Glacier National Park is never without adventure and every time I go there, I leave having learnt something new. I have been there several times climbing the greater peaks and have come to realize that the most dangerous objective hazards aren’t the rock and icefall, but the people, concession food, and wildlife.
St. Josephine Lake
Justin reaching the base of the route
If you are like Justin and I, and choose an objective in the East side of the park, you must first survive “Going to the Sun” road. 48 miles of winding mountainous road filled with clueless tourist. This is like running the gauntlet. For 48 miles you are dodging tourist who are both looking at the scenery and not paying attention to the road, or just too scared of the road to stay in their own lane. Pinned between a rock wall and a large drop on the other side, you’re left with very few options and the driving can get sporty. If you do survive the drive and need time to unwind with a beer and some food, good luck.
Beginning the climb
Every time I eat at one of the concessions, I am amazed at how horrible the food is. Generally 2 million people pass through the park every year and spend a ton of money on lodging and food only to be served slop. As Justin experienced, it can be crippling. Now that you are stressed from the driving and nauseous from the food, its time to survive the approach.
East Face of Gould
Just below our high point
With one of the highest concentrations of grizzly bears in the lower 48, the threat of an encounter is a realistic one. Most of that concentration is in the Many Glacier area, exactly where our objective was.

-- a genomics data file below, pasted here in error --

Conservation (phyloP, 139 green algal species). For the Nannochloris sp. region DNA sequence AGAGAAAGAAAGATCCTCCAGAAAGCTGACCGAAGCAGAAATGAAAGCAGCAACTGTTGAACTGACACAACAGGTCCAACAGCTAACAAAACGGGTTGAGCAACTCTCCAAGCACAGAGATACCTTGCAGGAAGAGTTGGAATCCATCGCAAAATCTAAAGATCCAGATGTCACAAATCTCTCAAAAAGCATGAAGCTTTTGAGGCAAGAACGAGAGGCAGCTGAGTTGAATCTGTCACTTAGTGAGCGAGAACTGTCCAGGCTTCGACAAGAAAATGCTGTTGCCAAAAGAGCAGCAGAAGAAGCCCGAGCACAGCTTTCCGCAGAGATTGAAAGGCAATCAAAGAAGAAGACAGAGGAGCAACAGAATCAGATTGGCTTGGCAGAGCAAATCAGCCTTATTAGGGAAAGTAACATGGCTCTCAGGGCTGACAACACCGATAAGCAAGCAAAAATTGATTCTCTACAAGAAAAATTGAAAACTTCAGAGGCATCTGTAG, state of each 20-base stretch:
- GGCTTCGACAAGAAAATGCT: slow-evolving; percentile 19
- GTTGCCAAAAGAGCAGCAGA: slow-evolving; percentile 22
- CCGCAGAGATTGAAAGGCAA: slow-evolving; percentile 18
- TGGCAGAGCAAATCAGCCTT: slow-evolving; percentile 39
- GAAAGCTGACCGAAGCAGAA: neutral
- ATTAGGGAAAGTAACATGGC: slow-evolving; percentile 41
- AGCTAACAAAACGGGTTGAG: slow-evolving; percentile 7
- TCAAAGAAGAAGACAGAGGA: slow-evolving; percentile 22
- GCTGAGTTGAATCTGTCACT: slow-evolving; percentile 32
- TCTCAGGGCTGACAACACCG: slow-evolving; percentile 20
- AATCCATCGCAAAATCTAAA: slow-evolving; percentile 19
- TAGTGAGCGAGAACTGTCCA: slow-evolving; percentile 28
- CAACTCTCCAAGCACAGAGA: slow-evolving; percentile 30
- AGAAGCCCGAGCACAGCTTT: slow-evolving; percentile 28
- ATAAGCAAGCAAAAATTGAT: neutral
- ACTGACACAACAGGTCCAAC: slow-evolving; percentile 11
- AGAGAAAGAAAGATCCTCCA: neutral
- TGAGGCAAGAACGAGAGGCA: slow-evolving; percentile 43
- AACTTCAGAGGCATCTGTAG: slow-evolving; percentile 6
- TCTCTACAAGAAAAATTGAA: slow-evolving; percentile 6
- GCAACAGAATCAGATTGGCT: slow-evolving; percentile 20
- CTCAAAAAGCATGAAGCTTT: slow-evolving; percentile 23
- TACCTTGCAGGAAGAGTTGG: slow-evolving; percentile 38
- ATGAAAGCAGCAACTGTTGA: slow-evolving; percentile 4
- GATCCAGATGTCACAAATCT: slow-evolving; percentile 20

Most of the time the bears don’t concern me much, but I’d be lying if I said I wasn’t nervous this time. We began hiking in the dark around 6am trying not to think about the bears and make good time. We were about 15 minutes down the trail when through my dim headlamp; I caught the glimpse of something big and brown. In a panic I began backpedaling and raised my bear spray. I couldn’t make out what it was, but I was preparing for a charge. Finally Justin shined his brighter headlamp on the animal and we could see it was just a moose. Still incredibly dangerous, but not as terrifying. Eventually a calf showed up and began nursing. It was an incredible sight, but we were in a hurry. The stubborn moose took 20 minutes to haze off the trail eating into our precious day. The rest of the approach went with out incident. We listened to elk bugling in the morning light and got surprised by a goat when we reached the base of the climb.
The face looked more moderate than I expected. Quickly my nervousness gave way to excitement, but by the time we crossed the snowfield to the rock, Justin was doing all he could not to let the last night’s dinner come back up. Despite feeling worked, he began climbing. We had only been soloing for about 20 minutes when we spotted dark clouds moving in. 500 feet up the face; we weren’t yet at a point of total commitment. Between the poor looking weather heading our way and Justin being sick, we decided it was best to leave this climb for another day.
We enjoyed the scenery as we hiked out feeling luck to live in such a beautiful state. With the remainder of the day, we check out other spots in the park (and yes, saw a bear) and worked our way back to Whitefish where we could get some good and safe food.
Great Northern Peak
Justin on the summit